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AWS migration hits Xero's half-yearly financials

AWS migration hits Xero's half-yearly financials

Cloud accounting software provider's move from Rackspace sees hosting costs surge

Rod Drury - CEO, Xero

Rod Drury - CEO, Xero

Cloud accounting software company, Xero (ASX:XRO), has revealed that its decision to migrate its hosting from Rackspace to Amazon Web Services (AWS) has impacted its half-yearly financial performance.

The company, dual-listed on the Australian Securities Exchange (ASX) and the New Zealand Exchange (NZX), told shareholders on November 3 that the duplicate platform costs of transitioning from Rackspace to AWS has hit its financial performance for the period.

In its half-yearly financial documents, Xero reported a net loss after tax of $NZ43.9 million for the period, a 0.9 per cent improvement on the company’s $NZ44.3 million loss for the same period last year.

The company’s cost of revenue for the six-month period ending Spetember, much of which is attributed to hosting, grew by 43 per cent, to $NZ33.8 million, largely as a result of the duplicate hosting costs it has had to bear during its ongoing migration to AWS.

“Hosting costs were impacted primarily by the transition of the hosting platform to AWS, which required running two hosting platforms in parallel for most of the six months ended 30 September 2016,” the company told shareholders.

The latest results come just two months after the company overcame what it refers to as “the biggest hurdle” in its move to AWS, which saw it undergo several hours of planned downtime to migrate its shared services from long-time partner, Rackspace, to its new platform at AWS.

“For our engineers, it was the technological equivalent of performing open heart surgery. There have been many early mornings and many late nights to help make this happen," Xero chief platform officer, Duncan Richie, said in a blog post at the time.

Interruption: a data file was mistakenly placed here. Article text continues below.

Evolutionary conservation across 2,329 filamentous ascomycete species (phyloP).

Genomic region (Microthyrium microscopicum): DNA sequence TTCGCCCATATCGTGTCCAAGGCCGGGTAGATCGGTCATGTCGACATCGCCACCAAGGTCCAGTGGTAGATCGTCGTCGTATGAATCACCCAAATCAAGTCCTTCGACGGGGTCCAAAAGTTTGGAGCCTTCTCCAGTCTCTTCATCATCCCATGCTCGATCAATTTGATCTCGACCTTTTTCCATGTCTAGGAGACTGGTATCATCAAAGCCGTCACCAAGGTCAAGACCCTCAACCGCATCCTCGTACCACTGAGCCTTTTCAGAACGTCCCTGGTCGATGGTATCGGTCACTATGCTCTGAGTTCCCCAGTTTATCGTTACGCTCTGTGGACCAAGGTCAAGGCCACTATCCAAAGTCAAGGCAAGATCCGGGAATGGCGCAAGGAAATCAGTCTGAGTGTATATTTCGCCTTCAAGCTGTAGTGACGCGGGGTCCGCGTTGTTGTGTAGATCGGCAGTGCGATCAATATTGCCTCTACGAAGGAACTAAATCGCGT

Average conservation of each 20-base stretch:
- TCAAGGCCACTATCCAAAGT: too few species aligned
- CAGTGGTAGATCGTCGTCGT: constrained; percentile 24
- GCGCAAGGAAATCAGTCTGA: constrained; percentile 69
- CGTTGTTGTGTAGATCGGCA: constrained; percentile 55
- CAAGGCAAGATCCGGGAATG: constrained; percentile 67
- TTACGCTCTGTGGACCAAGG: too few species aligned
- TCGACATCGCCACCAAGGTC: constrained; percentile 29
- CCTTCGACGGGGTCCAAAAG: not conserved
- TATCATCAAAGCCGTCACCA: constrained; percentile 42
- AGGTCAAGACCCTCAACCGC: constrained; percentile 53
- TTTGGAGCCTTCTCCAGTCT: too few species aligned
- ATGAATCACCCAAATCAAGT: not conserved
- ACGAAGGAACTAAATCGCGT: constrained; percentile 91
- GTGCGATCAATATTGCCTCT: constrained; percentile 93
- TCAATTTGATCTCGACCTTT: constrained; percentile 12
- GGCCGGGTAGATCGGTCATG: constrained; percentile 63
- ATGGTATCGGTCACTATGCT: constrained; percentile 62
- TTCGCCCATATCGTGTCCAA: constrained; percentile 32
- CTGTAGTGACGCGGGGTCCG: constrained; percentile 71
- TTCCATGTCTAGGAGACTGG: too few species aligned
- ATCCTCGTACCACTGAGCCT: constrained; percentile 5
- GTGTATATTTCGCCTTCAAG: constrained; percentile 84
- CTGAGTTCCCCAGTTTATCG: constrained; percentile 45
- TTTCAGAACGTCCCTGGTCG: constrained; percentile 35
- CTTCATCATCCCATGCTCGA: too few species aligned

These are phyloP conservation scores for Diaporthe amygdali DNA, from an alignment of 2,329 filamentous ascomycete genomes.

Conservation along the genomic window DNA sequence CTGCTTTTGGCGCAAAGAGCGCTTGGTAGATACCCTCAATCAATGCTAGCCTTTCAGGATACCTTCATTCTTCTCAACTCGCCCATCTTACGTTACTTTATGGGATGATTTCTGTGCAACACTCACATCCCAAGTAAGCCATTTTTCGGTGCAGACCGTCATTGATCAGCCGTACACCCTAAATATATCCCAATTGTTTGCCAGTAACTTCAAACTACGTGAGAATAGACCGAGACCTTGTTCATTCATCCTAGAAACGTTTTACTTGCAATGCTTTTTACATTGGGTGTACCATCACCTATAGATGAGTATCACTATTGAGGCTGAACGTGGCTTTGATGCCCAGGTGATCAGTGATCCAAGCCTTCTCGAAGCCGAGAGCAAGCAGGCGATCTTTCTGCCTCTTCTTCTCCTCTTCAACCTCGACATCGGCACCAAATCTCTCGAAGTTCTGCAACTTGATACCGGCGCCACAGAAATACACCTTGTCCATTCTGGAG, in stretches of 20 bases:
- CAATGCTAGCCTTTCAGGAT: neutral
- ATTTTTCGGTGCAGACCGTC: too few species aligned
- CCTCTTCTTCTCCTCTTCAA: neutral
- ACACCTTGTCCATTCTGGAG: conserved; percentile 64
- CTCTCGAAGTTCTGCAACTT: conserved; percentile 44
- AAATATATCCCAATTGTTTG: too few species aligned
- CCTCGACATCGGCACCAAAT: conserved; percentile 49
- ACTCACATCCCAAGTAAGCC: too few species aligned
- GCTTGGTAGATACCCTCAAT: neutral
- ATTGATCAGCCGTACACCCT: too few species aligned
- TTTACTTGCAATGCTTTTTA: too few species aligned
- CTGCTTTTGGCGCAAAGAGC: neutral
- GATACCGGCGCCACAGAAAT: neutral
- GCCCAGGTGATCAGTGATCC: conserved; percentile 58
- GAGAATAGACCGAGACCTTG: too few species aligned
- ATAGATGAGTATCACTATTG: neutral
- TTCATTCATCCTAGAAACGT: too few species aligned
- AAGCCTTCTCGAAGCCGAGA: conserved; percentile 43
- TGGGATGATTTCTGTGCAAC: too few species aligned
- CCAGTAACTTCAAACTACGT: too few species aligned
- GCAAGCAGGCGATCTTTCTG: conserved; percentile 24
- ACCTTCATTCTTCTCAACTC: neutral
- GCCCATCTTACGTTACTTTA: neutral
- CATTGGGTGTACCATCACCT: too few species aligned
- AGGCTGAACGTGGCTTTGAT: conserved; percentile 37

"But with hard work, we’re now more than halfway there."

“The move to AWS is effectively part two in our cloud journey. As we have grown our customer base faster than the rest of the industry, we have needed to look at how we continue to provide a beautiful accounting experience as we scale, while delivering innovation to our products and reducing the potential for service downtime.

“Our expertise and experimentation in this area led us to identify AWS as the best platform to grow past 1 million customers across more than 180 countries."

Xero began moving infrastructure projects to AWS in 2015, as the first step in the “next evolution” of its platform.

At the time, the company was running more than 600 servers and had to manage over half a petabyte of production data, and said that AWS would complement its application architecture and the pace of Xero’s business.

In its latest results, the company said its transition to AWS is now nearing completion, and is expected to be wrapped up in the second half of the year.

When completed, it is expected to give Xero the ability to leverage machine learning technology, speed up innovation, improve margins, and ensure increased up-time.

Shareholders were told that, thanks to its transition to AWS, Xero is well-positioned to capitalise on its new-found machine learning capability, which it believes will “redefine” accounting in coming years.

“It’s a huge achievement to get through this massive transition,” Xero chief, Rod Drury, said in a statement.

“We expect all business software vendors to re-platform over the next few years so they, too, may take advantage of the commoditised innovation services in the larger public cloud platforms.

“The network effect of strategic partnerships with top banks, financial institutions, and global technology companies, combined with Xero’s product and platform, has created an opportunity to pull away from the competition and leverage the significant white space in the global small business market,” he said.

Meanwhile, Xero’s operating revenue for the six-month period rose by $NZ44.6 million, or 48 per cent, compared to the same period the previous year, to $NZ137.2 million.

At the same time, the company saw its customer numbers balloon by 45 per cent year-on-year, ending the period with 862,000 subscribers, with 269,000 added in the 12 months to September 2016.

At the time of publication, Xero's shares were trading at $16.55 on the ASX.


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